The Road

McCarthy, Genre, and Violence

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Despite McCarthy's unique prose style, diction, and other choices, many readers and critics strive to pigeonhole his works into particular genres. They often disagree on the subject of the reclusive author’s intent and style, with much discussion over whether he is a Southern or a Western writer, whether his works are modern or postmodern, or whether any of his Westerns are truly part of the genre at all. For example, the Border Trilogy and Blood Meridian are sometimes called Westerns, but these works obliterate many of the traditional tropes of the genre. Likewise, The Road has been classified rather narrowly as a science fiction novel or horror novel, but neither category fits well. It does not help to say that The Road is a drama, though it certainly is more of a tragedy than a comedy.

McCarthy's unrelentingly honest and unglorified depictions of violence and human cruelty in his novels, such as in Blood Meridian and The Road, strike readers deeply. Their violence defies categorization. Unlike traditional Westerns, for instance, the violence of the “bad guys” comes out of severe desperation. Morality has all but broken down, and we are not really sure how good the “good guys” are, while the “bad guys” might easily argue that they have no choice if they want to survive.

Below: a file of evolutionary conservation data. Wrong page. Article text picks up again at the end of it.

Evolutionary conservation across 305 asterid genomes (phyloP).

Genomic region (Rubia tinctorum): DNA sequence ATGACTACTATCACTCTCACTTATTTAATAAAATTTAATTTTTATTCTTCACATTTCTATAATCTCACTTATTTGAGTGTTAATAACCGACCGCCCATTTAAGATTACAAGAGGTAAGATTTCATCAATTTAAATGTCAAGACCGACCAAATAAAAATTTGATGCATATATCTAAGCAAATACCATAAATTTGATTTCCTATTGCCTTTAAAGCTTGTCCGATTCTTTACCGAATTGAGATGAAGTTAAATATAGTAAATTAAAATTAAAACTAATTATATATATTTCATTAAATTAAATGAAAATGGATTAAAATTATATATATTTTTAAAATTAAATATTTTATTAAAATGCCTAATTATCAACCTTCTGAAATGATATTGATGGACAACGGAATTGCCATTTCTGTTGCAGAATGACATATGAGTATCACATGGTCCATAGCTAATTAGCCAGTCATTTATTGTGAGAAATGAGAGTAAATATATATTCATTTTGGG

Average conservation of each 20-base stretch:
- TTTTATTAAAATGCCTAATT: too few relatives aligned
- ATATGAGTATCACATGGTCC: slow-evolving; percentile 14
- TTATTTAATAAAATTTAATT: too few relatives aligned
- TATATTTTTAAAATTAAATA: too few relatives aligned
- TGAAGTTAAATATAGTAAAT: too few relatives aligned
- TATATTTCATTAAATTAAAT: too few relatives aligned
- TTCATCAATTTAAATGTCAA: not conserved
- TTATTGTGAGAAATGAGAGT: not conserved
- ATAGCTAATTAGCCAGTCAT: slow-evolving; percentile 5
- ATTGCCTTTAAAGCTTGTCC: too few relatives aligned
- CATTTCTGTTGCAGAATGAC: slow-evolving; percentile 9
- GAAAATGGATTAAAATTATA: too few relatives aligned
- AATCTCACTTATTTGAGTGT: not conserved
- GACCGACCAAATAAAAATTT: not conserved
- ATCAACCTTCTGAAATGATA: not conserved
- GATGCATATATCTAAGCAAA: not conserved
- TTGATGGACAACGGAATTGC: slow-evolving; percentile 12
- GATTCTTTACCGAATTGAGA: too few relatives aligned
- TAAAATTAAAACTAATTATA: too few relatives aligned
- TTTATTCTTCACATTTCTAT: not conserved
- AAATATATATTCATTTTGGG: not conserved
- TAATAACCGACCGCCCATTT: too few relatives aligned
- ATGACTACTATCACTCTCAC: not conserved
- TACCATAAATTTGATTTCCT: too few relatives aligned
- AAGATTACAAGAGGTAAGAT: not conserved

If [The Road] fits any genre, it is in the class of post-apocalyptic novels like Left Behind, which is the title of one of the New York Times book reviews. This is no Christian novel, however, except in its Calvinistic austerity and suggestions of the root evil of human nature apart from divinity. To be sure, the man's (debatable) belief in God may propel him forward to ensure his son's survival, even in times of despair and isolation. Ultimately, however, his faith cannot explain what has happened to civilization and does not save his son. Only the man's heroic actions, which are by no means divine or divinely influenced, save his son. His internal “fire” is indeed redemptive, but it is no Holy Spirit at work. After the man's death, his son finds it easier to talk to his dead father than to God. The boy is told, "the breath of God was his breath yet though it pass from man to man through all of time" (241). Man through all of time, however, has led to the post-apocalyptic present. Even the godspoke men, having destroyed the earth and themselves, are gone. Those who remain in this wasteland of primitive life return to marauding, murder, and cannibalism.

Perhaps the terror experienced by the man and the boy on the road has less to do with the horrifying atrocities they witness, and more to do with the realization that such acts committed by humans are timeless, universal, inevitable. In the universal sweep, humans are a strange blip of life and loss. The unsettling serenity and indifference of the universe, in which humans existentially find themselves, makes the tale a terrifying mix of theological angst and humanistic hope. These are characters who truly are working out their salvation with Kierkegaard’s infinite resignation, and with fear and trembling.